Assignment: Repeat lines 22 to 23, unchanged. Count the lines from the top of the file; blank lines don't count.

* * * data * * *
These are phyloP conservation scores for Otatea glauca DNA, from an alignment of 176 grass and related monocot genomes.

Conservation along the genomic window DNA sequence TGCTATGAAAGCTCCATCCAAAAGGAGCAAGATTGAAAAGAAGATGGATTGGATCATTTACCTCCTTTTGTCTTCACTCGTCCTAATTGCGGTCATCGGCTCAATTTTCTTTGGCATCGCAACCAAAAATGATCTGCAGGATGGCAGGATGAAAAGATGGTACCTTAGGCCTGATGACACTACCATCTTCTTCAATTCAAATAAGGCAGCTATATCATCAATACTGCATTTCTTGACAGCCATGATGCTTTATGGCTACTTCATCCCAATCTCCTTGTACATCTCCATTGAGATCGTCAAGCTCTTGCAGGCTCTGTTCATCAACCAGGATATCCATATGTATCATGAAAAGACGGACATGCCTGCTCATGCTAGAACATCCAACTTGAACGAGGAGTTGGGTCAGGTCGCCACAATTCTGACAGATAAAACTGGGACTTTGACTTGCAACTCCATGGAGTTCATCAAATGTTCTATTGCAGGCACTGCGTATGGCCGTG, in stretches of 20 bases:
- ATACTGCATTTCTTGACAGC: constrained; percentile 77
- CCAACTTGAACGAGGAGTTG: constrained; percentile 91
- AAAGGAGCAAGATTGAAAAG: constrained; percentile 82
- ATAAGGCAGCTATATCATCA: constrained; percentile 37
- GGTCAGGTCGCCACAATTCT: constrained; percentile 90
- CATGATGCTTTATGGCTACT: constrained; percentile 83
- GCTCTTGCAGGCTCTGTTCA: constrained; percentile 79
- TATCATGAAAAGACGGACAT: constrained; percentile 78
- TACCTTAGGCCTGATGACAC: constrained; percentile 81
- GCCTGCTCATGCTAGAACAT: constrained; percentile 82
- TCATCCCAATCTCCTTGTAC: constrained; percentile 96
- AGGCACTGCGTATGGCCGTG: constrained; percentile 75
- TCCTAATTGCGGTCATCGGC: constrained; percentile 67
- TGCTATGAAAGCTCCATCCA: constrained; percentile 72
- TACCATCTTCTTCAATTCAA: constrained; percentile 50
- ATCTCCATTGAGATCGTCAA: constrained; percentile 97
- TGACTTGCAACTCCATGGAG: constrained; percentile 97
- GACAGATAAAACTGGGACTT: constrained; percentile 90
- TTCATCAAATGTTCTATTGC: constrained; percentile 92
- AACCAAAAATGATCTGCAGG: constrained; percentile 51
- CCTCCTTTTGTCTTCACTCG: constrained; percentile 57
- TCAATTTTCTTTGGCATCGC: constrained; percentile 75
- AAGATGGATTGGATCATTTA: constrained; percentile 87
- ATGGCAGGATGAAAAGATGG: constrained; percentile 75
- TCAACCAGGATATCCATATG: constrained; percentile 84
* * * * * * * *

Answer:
- AACCAAAAATGATCTGCAGG: constrained; percentile 51
- CCTCCTTTTGTCTTCACTCG: constrained; percentile 57